Egypt early dynastic (3,150-2,613 BCE)

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Narmer Palette
Baboon Divinity statue
Lion statue
Stela of king Djet
Serekh of king Djet
Raneb serekh and cartouche
King Hetepsekhemwy serekh
Mastaba tombs
Statue of Khasekhemwy
Limestone vessel, Khasekhemwy’s tomb
The Seated Scribe

The Early Dynastic Period of Egypt spans the first two dynasties that ruled from Thinis. This was during the early Bronze Age.

The first dynasty ran from 3,150-2,900 BCE and encompassed the reigns of eleven kings, beginning with Narmer. Narmer is believed to be the same person as Menes and to have married Neithhotep, he certainly unified Upper and Lower Egypt. Notable others were Djer who ruled for 52 years, Den for 42 years and Qa’a for 34 years, and Semerkhet whose 8.5 year reign was fully documented.

The Second Dynasty ran from c2,890–2,686 BCE, details are thin about this period and so it is unclear whether there were seven or eight kings. The best known is the last, Khasekhemwy.


FIRST DYNASTY (3,150-2,900 BCE):

No apologies for showing the ‘Narmer Palette’ again because dated to between 3,200 and 3,000 BCE it sits on the dynastic cusp. Narmer was a pharaoh of the Early Dynastic Period, considered to be the unifier of Egypt and founder of the First Dynasty. It is on show at the Egyptian Museum in Cairo. Its purpose is aid to be purpose is for grinding cosmetics for decorating the statues of deities, this was done within the circular area formed by the snake.
Image source: Wikimedia commons

Image source: Wikimedia commons

This 52cm high calcite statue of a Baboon Divinity has Narmer’s name on its base. Dated to c3100 BCE it is on show at the Egyptian Museum of Berlin, Germany.
This 23 x 12 x 13 quartzite statue of a crouching lion was found at Gebelein, southern Upper Egypt. It is dated to 3,100-2.900 BCE. Egyptians were still learning how to carve in hard stone which explains the simple shape and lack of a base.
Image source: metmuseum.org

Image source: Wikimedia commons

This stela of the pharaoh Djet, son of Djer. It once stood next to his tomb in the Umm el-Qa’ab, a necropolis of the Early Dynastic Period kings at Abydos, Egypt. Around Djet’s tomb, 174 other burials were found, most were retainers sacrificed upon Djet’s death to serve him in the afterlife.
The stele show’s Djet’s Horus name means ‘Horus Cobra’ (see snake below the falcon Horus) or ‘The Serpent King’. It is this stele that has popularised Djet.
Djet’s queen was his sister Merneith, who may have ruled as a pharaoh in her own right after his death. It is on show at the.
Louvre Museum.
This object bear’s Djet’s serekh. A serekh consists of a rectangular box for identifying the individual, and its presence identifies this as a royal personage. A Horus (falcon) is perched at the top and at the bottom is a detail from the facade of the individual’s palace. A serekh literally means facade.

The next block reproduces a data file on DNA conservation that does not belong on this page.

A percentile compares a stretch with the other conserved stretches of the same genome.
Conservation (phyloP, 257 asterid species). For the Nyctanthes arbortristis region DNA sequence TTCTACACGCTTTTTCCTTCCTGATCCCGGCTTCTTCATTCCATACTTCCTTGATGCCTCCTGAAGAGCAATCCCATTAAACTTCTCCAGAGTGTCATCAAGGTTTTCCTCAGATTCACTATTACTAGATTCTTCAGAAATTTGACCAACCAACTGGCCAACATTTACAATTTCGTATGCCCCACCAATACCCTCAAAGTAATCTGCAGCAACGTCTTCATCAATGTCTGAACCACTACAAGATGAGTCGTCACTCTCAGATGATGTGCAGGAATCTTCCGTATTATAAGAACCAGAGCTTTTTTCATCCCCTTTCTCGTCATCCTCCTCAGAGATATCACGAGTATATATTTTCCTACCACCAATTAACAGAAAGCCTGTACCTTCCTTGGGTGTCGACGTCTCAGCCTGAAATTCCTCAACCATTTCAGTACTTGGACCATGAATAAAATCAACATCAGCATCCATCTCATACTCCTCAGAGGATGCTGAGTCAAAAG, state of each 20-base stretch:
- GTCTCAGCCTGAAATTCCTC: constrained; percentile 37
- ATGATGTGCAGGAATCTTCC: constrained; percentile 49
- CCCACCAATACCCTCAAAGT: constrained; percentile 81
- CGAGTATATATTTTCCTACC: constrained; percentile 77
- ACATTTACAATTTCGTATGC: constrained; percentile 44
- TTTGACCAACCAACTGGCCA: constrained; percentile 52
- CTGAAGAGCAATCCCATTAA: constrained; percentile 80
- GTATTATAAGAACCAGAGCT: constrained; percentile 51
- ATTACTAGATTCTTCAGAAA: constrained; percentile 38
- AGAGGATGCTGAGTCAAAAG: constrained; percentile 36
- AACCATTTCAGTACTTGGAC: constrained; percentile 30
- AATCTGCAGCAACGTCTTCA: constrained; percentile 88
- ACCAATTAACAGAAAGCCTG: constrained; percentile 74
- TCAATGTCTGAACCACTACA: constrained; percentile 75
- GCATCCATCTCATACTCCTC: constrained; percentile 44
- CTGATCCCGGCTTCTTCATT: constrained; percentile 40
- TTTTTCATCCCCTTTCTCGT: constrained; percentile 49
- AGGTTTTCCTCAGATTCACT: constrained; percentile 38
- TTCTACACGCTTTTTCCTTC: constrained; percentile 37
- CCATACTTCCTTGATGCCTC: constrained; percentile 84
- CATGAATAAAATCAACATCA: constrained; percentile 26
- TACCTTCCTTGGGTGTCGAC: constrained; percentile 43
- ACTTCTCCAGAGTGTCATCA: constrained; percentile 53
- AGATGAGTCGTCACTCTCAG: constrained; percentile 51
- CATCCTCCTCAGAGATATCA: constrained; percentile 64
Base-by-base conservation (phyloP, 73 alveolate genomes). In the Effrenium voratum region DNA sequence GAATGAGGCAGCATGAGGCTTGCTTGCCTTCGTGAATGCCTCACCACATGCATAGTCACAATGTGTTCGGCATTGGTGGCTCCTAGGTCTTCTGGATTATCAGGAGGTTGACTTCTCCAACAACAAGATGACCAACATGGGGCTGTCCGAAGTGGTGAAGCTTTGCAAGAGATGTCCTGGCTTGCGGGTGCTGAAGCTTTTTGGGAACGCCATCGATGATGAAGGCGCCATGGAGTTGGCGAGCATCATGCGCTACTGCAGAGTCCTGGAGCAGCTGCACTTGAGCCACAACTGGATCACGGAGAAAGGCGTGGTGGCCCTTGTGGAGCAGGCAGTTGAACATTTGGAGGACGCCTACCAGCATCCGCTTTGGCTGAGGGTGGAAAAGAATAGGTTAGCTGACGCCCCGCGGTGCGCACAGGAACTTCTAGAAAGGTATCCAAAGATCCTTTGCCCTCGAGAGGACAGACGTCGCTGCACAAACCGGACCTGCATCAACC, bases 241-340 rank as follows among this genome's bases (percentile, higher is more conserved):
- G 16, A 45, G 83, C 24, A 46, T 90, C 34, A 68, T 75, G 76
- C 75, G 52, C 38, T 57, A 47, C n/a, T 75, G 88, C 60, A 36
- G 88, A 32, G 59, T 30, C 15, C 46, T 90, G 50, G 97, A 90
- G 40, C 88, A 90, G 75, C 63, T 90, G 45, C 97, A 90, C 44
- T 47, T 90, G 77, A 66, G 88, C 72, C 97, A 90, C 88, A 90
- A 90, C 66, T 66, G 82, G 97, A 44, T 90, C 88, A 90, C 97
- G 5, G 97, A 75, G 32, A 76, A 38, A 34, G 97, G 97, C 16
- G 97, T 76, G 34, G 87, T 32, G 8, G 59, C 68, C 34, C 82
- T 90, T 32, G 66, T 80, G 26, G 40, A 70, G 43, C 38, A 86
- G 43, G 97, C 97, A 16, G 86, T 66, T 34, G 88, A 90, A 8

Image source: Wikimedia commons

SECOND DYNASTY (c2,890-2,686 BCE):

Image source: metmuseum.org

Image source: Wikimedia commons
These two images show the two ways in which pharaohs could leave their mark.
At the top is a granite stela is inscribed with the Horus name of the second king of second dynasty 2, Raneb (or Nebra). The serekh image is of the hieroglyphic sign of the sun, at a time before the sun was being worshipped. yet Raneb includes ‘Ra’ or the sun god? This is the earliest stela found with a relief carving rather than inscribed.
The lower image is a cartouche of Raneb, however these only came into common use at the beginning of the Fourth Dynasty under Pharaoh Sneferu. The line across the bottom signifies that the individual is a king.
The term ‘cartouche’ was applied by French soldiers who seeing these symbols repeated frequently on the pharaonic ruins and resembled a muzzle-loading firearm’s paper powder cartridge, a cartouche in French.
This cylinder of bone bears the serekh of Hetepsekhemwy. It is dated to c2,800-2,780 BCE. It is on show at the Brooklyn Museum, New York USA.
Image source: Wikimedia commons

Image source: Wikimedia commons

A mastaba literally stone bench,or ‘eternal house’, is the type of ancient Egyptian tomb used by many distinguished individuals in the Early Dynastic and Old Kingdom periods. It consisted of a rectangular flat-roofed mudbrick structure.
As the Old Kingdom progressed many royals opted for a pyramid, though non-royal mastabas persisted.
Khasekhemwy was the last, yet most important pharaoh of the Second Dynasty. These two pictures show an overall view and a close-up of the limestone statue at the Ashmolean Museum, Oxford UK.
It is believed that the unification of Upper and Lower Egypt happened during his reign, his name means ‘the two powers arise’.
A very similar statue is on show at the Egyptian Museum in Cairo.

Image source: ashmoleanprints.com

Image source: Wikimedia commons

Image source: Wikimedia commons

This limestone vessel with a gold cover was discovered in Khasekhemwy’s tomb
This Louvre exhibit is dated to the 2600s BCE. Fabricated in limestone, quartz and copper, it is 54 x 44 x 35cm. It is painted limestone statue. The eyes were inlaid with rock crystal, magnesium carbonate and a copper-arsenic alloy. The nipples are wood.
The sculpture was discovered at Saqqara, north of the alley of sphinxes leading to the Serapeum of Saqqara.
The scribe has a papyrus at the ready and is alert. The semicircular base on which the figure sits must have originally fit into a larger base that carried his name and titles.

Image source: Wikimedia commons

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